Italian car giant Fiat recently brought to market the largest ever European securitization of auto loans. Called First Italian Auto Transaction, the E965 million ($917 million) deal was structured by Euro Capital Structures, the Dublin-based joint venture that was set up by Fiat and Italian bank Unicredito Italiano in May 1999. Merrill Lynch, Schroder Salomon Smith Barney and Unicredito were brought in to underwrite the deal.

The deal is backed by more than 350,000 loans originated to Italian customers by SAVA, Fiat's wholly owned car financing company that has a 25% share of the Italian autoloans market. The total value of the loans at the time of launch was just under E1.1 billion.

Credit enhancement of 11% comes in the form of subordination on the unrated E119.3 million M notes - which will be retained by Fiat - as well as a liquidity reserve that amounts to 2% of the transaction.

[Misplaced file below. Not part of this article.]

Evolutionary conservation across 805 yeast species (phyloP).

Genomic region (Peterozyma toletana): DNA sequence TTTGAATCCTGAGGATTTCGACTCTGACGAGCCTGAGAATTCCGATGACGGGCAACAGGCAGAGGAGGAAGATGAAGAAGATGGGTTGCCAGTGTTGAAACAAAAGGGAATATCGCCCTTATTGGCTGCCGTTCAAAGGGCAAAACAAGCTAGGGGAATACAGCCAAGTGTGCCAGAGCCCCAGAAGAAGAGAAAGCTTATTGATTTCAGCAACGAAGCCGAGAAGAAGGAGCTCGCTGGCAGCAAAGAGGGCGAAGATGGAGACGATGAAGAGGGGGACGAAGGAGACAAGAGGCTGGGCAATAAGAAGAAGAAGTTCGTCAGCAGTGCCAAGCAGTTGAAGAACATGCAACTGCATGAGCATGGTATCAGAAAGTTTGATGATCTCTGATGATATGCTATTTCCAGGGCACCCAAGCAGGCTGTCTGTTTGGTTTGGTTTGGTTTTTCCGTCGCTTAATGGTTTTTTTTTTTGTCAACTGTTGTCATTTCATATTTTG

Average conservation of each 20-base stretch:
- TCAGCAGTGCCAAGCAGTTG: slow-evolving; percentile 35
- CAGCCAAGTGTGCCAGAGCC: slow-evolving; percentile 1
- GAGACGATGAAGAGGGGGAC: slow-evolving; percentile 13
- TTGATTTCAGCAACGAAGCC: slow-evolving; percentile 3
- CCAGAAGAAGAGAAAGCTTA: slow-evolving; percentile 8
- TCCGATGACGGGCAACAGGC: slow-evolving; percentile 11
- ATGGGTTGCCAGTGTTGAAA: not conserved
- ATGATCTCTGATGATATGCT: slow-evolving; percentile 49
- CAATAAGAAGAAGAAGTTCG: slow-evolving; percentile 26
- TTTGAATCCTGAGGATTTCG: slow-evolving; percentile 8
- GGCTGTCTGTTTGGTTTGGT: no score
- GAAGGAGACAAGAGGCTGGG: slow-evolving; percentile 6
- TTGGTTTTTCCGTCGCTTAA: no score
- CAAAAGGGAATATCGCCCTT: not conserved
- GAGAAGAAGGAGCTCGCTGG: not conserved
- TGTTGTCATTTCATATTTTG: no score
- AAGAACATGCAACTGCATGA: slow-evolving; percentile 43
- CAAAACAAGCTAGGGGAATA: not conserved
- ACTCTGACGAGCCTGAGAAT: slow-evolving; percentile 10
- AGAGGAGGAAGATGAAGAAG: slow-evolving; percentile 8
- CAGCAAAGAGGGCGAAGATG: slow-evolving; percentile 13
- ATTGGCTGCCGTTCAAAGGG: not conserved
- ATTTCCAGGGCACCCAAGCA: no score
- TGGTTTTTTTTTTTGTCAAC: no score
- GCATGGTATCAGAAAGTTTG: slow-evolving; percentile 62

The E965 million A tranche was rated Aaa by Moody's Investors Service and AAA by Standard & Poor's and Fitch . The notes, which carry a five year expected maturity, have an average life of 3.8 years and priced at 28 basis points over three-month Euribor.

Despite talk in the market that Fiat was looking for slightly tighter pricing, Chris Brown, an official at ECS who worked on the deal, said that the company were pleased. "Generally, the client was very happy with it, and we were certainly happy with how the transaction went," he said. "The pricing was where we wanted it to be, and seeing as it was Fiat's first European [autoloan] deal, and the biggest in this asset class, it was more a question of if there would be enough investor appetite to get it done. But it was fully subscribed, and Fiat will certainly be looking to do more deals in the future."

Brown said that there was strong interest from Italian and U.K. investors, as well as some take up in the Benelux region, Ireland, Germany and Spain.

Aside from Fiat's use of ECS for structuring deals, Brown added that the company expects to do deals for other companies as well. "We've been mandated to do a leasing deal for another Italian company," he said. "And we'll be looking to do other deals for Fiat and Unicredito, our parent bank, as well."

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